Censoring the censors

Finland’s State Prosecutor Mika Illman has recently suggested that law should make it mandatory for internet discussion forums to use moderators. These moderators would moderate the conversation and remove any illegal messages.

Once in a while it shocks me to see people throwing around ideas like these in positions where they should atleast exercise fair judgement. Either this is a person who doesn’t know what he is talking about or this is exatly the sort of Brezhnev’s mindset that scares me – the state and the people in the state moderating each other for unlawful behaviour.

Apply the idea to physical world and it sounds ridiculous. No talking on public plazas unless there are moderators around? Who moderates the moderators? C’mon. Welcome to 1984.

Apparently Mr. Illman thinks this is good use for tax payer money. To expose the absurdness of this idea, let me educate a little bit on what kind of discussion forums there are on the internet:

  • Discussion boards: the sort of public plazas where everyone can register a nickname and participate in a coversation around a certain topic. Usually centralized on one server maintained by a single person.
  • IRC and other chatrooms: anyone can setup a discussion channel and anyone can join and comment. The technical protocols have no capability for moderation. What is said, has been said. The conversation is distributed over a network of servers. IRC servers are often maintained by universities and other organizations.
  • Blogs: your voice on the internet. Public discourse is conducted under individual blog posts or between blogs with technologies like trackbacks. Single blogs are often maintained by individuals on platforms maintained by companies like Google or SixApart, but the conversation itself is distributed on a network.
  • Microblogging/mobile presence: something like Jaiku or Twitter, where you use your mobile phone to update your presence and have conversations around presences. A server is used to centralize the conversation, but the conversation is also distributed over multiple different mobile devices over traditional phone networks.
  • Email and mailing lists. One email address is used to distribute messages to a number of subscribers. Each reply is sent to everyone on the mailing list. A network of mail transfer agents distribute the messages.
  • The list goes on… Internet has also different protocols, not just HTTP (WWW). Take for example instant messaging platforms like AIM, MSN, ICQ or Skype that enable chatrooms between multiple individuals. Think of newsgroups. Also, there are massive online multiplayer games like World of Warcraft, where we emulate public plazas for conversation.

It’s not easy to distinct one conversation technology from one another. The internet is the ultimate conversation technology.

Some discussions are located on a single server maintained by a single person, some are distributed on a network of servers and maintained by multiple different people. Some cross over legal boundaries (a law set forward in Finland cannot affect servers located in a different country). The only way to moderate the conversation is to moderate the internet. Sure, we could try to form artificial technical boundaries like China has done, but is that what people really want? Finland would not be the innovative network society we portray ourselves in the future.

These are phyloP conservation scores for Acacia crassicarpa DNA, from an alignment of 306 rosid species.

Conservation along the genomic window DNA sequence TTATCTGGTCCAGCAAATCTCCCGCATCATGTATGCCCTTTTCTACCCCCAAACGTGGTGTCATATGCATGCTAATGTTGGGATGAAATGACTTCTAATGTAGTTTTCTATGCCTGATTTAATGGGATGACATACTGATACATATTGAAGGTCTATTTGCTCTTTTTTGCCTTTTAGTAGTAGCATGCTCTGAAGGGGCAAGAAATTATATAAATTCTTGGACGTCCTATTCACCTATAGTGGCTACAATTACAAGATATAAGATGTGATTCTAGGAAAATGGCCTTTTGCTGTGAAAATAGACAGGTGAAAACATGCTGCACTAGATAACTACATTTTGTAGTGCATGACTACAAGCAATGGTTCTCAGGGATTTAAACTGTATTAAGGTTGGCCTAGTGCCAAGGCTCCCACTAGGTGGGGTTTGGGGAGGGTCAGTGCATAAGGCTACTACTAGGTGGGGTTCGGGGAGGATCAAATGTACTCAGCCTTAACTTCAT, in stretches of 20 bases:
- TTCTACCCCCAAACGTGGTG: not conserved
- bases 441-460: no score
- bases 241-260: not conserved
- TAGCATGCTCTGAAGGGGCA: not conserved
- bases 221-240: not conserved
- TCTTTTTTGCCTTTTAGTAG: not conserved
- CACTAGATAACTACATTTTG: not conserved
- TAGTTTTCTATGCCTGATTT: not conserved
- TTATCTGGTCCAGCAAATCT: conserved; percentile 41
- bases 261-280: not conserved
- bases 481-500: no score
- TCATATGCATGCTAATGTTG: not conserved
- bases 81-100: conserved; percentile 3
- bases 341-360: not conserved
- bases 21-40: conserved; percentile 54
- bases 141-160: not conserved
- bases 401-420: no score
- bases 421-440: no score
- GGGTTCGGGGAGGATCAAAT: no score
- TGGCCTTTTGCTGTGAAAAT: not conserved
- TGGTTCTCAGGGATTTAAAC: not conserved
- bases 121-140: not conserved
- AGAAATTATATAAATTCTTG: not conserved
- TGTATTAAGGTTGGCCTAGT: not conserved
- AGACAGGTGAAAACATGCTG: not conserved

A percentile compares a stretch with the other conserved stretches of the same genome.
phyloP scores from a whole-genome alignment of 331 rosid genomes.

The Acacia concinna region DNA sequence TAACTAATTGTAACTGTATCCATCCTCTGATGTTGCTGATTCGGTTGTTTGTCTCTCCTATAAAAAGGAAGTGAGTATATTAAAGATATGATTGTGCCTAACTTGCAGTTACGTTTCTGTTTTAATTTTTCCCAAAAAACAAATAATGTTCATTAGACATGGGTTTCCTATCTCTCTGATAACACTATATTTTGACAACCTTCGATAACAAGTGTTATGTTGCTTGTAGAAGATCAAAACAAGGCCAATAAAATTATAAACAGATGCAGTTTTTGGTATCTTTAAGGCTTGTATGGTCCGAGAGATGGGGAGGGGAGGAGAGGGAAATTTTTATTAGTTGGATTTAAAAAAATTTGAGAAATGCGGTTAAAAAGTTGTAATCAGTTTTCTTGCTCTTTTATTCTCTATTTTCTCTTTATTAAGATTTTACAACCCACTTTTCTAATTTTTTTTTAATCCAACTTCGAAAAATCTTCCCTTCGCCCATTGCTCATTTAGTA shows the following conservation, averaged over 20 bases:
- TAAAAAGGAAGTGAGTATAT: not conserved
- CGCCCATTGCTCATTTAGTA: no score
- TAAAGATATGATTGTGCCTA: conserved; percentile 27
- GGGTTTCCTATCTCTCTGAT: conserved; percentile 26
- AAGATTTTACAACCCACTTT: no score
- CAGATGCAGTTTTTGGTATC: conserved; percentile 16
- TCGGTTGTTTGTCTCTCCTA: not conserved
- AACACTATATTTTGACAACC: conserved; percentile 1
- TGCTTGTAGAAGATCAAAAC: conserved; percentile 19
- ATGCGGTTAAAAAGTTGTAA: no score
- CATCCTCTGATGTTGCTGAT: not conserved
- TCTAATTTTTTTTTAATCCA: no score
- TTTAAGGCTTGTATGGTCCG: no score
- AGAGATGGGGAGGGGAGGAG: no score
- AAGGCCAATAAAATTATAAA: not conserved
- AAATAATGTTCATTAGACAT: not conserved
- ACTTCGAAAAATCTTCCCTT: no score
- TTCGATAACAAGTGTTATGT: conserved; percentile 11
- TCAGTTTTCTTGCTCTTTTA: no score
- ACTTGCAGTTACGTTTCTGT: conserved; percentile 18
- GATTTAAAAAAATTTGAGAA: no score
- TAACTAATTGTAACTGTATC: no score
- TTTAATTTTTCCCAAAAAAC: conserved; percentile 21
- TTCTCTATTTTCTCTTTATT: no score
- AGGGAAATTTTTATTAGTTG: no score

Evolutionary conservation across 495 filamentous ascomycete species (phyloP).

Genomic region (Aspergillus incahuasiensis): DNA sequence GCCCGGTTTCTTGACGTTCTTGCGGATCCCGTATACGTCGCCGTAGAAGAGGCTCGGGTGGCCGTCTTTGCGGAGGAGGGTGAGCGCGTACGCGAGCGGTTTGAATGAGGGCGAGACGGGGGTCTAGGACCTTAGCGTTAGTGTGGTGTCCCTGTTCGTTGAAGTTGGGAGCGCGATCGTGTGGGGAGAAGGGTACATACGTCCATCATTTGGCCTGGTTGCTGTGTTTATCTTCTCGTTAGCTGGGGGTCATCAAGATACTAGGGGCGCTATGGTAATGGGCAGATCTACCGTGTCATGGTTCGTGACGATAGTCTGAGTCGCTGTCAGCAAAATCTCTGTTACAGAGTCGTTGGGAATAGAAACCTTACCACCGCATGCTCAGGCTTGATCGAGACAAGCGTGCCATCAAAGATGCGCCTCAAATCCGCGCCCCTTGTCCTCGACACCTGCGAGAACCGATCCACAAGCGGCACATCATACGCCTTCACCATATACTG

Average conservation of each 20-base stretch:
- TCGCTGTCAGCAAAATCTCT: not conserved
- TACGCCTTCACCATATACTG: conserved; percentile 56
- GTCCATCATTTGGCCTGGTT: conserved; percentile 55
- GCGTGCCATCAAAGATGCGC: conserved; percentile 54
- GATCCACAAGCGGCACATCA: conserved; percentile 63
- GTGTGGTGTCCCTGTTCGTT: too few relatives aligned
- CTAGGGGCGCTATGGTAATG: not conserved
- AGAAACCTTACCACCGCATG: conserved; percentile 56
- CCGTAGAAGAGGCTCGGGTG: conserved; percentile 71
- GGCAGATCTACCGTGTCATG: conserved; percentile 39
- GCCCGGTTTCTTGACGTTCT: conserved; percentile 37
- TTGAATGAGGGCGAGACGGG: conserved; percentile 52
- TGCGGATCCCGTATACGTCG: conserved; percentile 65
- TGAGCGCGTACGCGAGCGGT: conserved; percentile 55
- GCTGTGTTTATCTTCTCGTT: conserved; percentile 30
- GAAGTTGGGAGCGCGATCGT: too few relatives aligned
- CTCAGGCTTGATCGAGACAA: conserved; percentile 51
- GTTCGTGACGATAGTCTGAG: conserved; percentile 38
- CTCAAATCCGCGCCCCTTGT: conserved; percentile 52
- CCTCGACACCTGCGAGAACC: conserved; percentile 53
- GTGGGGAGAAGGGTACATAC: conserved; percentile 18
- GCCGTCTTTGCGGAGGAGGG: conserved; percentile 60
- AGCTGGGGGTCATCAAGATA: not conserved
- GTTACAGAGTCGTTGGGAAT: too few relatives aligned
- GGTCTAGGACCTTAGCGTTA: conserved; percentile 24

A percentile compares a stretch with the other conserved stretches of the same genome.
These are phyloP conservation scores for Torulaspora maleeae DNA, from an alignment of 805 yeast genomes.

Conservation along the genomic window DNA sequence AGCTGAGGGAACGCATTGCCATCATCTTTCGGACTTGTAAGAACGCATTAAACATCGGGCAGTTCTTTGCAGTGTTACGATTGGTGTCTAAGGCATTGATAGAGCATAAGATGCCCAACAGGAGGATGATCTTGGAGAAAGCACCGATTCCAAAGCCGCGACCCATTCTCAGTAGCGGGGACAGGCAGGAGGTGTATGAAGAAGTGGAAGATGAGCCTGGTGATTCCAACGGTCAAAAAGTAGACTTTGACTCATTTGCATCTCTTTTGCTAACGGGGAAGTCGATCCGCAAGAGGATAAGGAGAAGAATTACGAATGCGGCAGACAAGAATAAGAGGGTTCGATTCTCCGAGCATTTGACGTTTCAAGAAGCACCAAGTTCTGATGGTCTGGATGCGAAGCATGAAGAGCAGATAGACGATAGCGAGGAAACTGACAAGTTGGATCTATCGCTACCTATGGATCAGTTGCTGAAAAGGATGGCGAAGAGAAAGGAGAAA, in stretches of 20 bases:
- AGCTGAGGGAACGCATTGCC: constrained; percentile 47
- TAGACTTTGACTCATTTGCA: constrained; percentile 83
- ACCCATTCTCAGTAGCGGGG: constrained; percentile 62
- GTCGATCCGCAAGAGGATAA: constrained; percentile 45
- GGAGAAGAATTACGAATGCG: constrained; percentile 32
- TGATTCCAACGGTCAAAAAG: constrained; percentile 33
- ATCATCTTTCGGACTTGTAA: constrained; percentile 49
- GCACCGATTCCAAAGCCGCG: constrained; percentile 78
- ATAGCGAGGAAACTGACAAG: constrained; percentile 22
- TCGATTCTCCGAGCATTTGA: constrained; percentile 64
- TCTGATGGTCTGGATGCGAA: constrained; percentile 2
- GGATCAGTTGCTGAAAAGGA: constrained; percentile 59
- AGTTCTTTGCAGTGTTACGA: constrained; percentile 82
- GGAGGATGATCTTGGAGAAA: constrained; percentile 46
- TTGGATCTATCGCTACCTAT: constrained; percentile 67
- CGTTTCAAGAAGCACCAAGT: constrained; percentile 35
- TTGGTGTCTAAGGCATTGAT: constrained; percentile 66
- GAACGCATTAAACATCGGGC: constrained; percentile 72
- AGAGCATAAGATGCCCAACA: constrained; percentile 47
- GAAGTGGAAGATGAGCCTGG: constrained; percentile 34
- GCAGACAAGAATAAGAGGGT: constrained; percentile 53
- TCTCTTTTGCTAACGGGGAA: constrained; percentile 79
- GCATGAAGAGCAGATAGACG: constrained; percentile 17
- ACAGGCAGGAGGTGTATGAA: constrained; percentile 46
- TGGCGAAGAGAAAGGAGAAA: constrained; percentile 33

When decentralization increases, moderation becomes much harder. The internet is increasingly becoming integrated with our physical world with RFID tags, QR-codes and other technologies, forming an internet of things. The web has no clear boundaries. The conversations going on in the network are like ideas emerging in our neural networks: there is no easy way to locate a single idea and its roots in the network and then censor it.

Bottom line, do the math: taking the number of discussion forums, means, channels, technologies and methods we have on the internet and consider that each one needs to have a moderator and the moderators require moderation, too. We have 5 million people in Finland. We simply don’t have enough people, reason or patience to do all of that.

Mr. Illman has done his dissertation on free speech and I find it strage that with suggestions like this he is showing such a lack of academic understanding on digital technologies.

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  • http://nuvatsia.terevaden.net Tere

    Well, you know, a judge in London admitted during an anti-terrorism trial that he didn’t know what a web-page is:


    “”The trouble is I don’t understand the language. I don’t really understand what a Web site is,” he told a London court during the trial of three men charged under anti-terrorism laws.”

    I believe we are dealing with a generational issue here. You have to use the net intensively for some periods of time in order to get a hang of it. Suggestions like Illman’s are, I guess, motivated by a will to just make the problem go away in the “easiest” way possible.